zondag 3 maart 2013

Hojo's Cui Feng cha

At the moment my teacabinet solely exists of teasamples, hence why I only drink tea on sundays until I have a new shipment of tea. Because of this new rule I set up for myself, I do appreciate high quality tea much more and it helps me struggle through the week to be finaly reunited with my beloved tea again. Today's tea is one from Hojo's - one of the few samples I sitll have left- and while it was difficult to gather information about this tea, I did found out it is from a lesser known mountain with aprox. the same height as Li Shan. I like these 'steps in the dark', you never know what you're going to get.
I've been reluctant trying this sample, it never felt as the right time to brew and the fact that I only have 1 sample adds to the anxiety, as David Bowie continues singing : 'We can be heroes, just for one day'. While yesterday my taste seemed to be back to normal - had a cold for a few days- today it seemed it be less sensitive again.... though there is no way back now. The smell of the dry leaves were surprisingly refreshing and citrus like, a bit different than most gao shans.
I couldn't resist using my teapot again instead of the gaiwan, accepting the higher ratio of ruining a brew due lack of skill. I'm not going to describe this tea brew by brew but rather the total impression. The cravings for Spring are becoming stronger and stronger, this tea was able to sooth those feelings a little bit. It felt so brittle, I had to be careful handling this tea. It was crisp, citrusy and refreshing, later on it turned more honey-like. During this session, I needed a lot of inner focus to distinguish the subtile details of this tea.
In my next reviews, I'm planning of using the gaiwan again for making reviews, it feels more objective and truthful compared to using a clay teapot. Perhaps later on, I will add an extra note to some teas to compare the differences between gaiwan/teapot.

 I thoroughly enjoy the contrast between the dark green leafs and the red teapot. Every single time I remove the lid, I'm touched by it's simple beauty.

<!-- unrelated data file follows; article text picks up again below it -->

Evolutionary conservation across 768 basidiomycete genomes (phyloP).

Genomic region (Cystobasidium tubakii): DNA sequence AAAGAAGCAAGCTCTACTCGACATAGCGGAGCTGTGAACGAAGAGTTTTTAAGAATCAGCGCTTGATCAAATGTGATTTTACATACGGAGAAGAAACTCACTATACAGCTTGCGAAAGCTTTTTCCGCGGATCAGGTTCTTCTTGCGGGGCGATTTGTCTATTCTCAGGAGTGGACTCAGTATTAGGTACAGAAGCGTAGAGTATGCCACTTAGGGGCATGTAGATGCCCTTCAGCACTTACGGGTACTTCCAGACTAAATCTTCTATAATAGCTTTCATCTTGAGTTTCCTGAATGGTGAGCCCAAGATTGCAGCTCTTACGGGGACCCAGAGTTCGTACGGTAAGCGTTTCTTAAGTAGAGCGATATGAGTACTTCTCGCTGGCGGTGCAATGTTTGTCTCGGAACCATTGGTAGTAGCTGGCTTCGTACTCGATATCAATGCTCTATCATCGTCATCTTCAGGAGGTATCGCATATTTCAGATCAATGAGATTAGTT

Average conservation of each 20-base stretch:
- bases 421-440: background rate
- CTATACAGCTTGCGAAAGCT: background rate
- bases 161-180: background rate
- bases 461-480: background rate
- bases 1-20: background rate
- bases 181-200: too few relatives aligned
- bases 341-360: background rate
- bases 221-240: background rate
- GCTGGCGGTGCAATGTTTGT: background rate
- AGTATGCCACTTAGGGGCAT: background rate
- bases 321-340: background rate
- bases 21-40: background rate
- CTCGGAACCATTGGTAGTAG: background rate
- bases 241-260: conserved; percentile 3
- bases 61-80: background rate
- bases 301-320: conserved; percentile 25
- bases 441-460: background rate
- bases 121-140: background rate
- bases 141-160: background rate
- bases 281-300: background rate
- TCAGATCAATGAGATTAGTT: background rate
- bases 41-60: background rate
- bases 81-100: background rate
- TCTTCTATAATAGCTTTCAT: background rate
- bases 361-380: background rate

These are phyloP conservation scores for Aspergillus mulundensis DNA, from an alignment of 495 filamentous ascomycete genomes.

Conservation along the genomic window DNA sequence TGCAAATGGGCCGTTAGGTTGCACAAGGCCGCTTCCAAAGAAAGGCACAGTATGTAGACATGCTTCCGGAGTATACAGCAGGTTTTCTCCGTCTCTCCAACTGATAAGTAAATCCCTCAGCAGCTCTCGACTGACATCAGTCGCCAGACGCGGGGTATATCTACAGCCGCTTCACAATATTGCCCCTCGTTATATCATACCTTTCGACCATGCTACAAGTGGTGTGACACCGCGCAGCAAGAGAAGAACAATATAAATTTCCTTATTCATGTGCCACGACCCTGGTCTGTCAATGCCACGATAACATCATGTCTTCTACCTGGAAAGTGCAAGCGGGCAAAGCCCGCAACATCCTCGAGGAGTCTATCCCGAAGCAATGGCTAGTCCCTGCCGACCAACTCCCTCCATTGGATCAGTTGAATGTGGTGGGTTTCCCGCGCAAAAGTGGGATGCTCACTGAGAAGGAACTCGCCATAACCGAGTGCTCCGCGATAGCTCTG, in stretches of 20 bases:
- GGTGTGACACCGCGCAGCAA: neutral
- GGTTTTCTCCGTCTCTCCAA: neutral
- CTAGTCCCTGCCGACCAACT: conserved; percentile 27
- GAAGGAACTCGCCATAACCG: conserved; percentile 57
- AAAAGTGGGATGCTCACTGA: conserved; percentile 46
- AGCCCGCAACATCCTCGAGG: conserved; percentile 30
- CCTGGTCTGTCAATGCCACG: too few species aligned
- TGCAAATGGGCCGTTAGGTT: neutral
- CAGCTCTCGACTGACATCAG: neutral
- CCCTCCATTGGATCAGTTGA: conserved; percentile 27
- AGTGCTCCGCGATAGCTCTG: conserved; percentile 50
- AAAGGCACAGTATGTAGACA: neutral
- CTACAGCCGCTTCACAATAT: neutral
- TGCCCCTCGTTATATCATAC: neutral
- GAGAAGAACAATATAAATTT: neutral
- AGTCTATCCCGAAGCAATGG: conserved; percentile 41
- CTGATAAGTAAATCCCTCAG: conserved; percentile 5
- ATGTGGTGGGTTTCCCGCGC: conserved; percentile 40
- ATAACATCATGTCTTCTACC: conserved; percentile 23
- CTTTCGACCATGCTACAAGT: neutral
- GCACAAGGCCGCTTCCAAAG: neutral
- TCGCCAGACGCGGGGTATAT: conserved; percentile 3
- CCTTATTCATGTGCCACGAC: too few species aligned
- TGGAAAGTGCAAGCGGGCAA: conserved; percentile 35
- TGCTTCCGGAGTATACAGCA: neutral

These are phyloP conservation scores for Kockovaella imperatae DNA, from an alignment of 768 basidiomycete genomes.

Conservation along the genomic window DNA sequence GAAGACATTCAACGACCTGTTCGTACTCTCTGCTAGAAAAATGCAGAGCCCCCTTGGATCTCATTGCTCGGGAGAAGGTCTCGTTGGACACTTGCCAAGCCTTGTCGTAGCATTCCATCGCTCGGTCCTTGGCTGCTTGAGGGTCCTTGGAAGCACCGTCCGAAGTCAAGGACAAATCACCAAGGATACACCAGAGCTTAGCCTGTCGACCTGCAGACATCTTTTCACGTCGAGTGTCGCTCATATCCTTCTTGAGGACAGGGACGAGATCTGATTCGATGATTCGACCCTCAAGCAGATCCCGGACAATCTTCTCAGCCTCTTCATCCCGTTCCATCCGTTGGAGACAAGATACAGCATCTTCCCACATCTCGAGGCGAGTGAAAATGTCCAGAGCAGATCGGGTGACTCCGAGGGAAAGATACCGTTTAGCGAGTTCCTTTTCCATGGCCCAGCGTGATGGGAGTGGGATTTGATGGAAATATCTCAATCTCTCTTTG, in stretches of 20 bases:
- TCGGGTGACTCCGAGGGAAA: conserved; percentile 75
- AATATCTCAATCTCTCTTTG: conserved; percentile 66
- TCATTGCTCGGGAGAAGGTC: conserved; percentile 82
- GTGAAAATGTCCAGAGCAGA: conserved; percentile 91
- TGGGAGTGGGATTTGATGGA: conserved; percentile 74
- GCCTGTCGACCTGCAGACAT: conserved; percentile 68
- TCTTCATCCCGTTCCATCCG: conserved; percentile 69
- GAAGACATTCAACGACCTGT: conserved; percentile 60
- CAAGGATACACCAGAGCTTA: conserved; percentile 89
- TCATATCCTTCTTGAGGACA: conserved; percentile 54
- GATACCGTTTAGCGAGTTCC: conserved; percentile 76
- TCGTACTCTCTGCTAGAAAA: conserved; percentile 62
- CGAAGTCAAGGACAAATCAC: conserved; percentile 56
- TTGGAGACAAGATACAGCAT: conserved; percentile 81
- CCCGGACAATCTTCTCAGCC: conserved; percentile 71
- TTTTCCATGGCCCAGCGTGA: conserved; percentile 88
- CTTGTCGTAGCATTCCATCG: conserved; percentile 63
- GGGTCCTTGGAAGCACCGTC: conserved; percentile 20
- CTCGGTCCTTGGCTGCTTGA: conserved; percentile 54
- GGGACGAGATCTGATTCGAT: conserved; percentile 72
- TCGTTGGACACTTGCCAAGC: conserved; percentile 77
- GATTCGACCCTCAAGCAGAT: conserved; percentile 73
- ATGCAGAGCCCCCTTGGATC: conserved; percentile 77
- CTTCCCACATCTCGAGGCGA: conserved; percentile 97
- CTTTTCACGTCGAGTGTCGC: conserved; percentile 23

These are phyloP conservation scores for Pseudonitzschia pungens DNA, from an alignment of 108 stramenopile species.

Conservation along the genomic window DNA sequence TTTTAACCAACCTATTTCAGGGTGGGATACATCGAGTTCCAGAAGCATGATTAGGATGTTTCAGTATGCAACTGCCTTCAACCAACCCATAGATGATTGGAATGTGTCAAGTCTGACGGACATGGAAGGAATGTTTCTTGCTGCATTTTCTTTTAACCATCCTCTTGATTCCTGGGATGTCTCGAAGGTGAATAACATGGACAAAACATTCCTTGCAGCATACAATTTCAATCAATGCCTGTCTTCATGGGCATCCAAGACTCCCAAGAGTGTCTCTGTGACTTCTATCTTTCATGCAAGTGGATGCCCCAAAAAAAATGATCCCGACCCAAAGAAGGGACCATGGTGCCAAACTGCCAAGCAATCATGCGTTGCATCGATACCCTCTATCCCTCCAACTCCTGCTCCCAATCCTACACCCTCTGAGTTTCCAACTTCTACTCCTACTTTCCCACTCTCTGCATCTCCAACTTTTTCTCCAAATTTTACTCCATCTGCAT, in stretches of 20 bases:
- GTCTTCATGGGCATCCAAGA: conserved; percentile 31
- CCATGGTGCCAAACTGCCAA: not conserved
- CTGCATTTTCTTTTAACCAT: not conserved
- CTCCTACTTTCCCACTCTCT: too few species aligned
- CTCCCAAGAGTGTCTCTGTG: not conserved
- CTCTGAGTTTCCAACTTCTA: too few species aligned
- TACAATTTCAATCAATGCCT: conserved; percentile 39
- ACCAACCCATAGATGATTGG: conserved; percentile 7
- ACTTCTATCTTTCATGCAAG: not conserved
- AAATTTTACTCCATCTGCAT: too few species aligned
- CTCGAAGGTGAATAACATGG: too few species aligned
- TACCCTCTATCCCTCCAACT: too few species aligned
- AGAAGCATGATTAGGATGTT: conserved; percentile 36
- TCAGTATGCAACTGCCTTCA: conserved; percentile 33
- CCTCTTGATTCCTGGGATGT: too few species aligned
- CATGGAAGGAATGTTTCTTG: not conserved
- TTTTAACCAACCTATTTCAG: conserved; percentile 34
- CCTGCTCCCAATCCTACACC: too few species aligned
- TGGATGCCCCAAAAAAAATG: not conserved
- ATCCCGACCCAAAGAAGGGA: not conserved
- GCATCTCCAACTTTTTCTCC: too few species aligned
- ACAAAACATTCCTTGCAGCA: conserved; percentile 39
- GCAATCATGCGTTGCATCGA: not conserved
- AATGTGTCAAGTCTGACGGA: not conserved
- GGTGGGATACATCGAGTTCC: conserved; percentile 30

The leafs of this tea are one of the thickest I've witnessed so far, they are tiny and look juicy.

It seems I've only reached the tip of the iceberg with this tea, it has a lot more of potential but I will need to spend a few more tête à tête's with this tea to find it. It's about time I get a student job somewhere to make that happen...

Note from the author: apologies for this below average review, I feel in lack of inspiration and motivation today - my brain seems to have forgotten all English. While some people say it's better to write nothing than something bad, I feel that making a habit of writing something weekly is something that will bare its fruits eventually, consistency is key. Lately I've started training for powerlifting and the motto there goes: It's better to have a bad training than none. While this review has been a struggle to get through and I almost decided to stop halfway, I did persist and learned a great deal. I hope you readers won't be to harsh on me. Thank you for your patience with this blog and still reading it every week, it gives me great joy and motivation to keep writing.

2 opmerkingen:

  1. "It's better to have a bad training than none."
    As in bad training without proper instruction that put unnecessary strain on body? Hence hurting yourself? Come on man. I do agree with "it's better to write nothing than something bad". But not the crap on bad training.

  2. Bad training as in not reaching the intensity and weights you've hoped to. Good form is always priority.(except when you hit a record)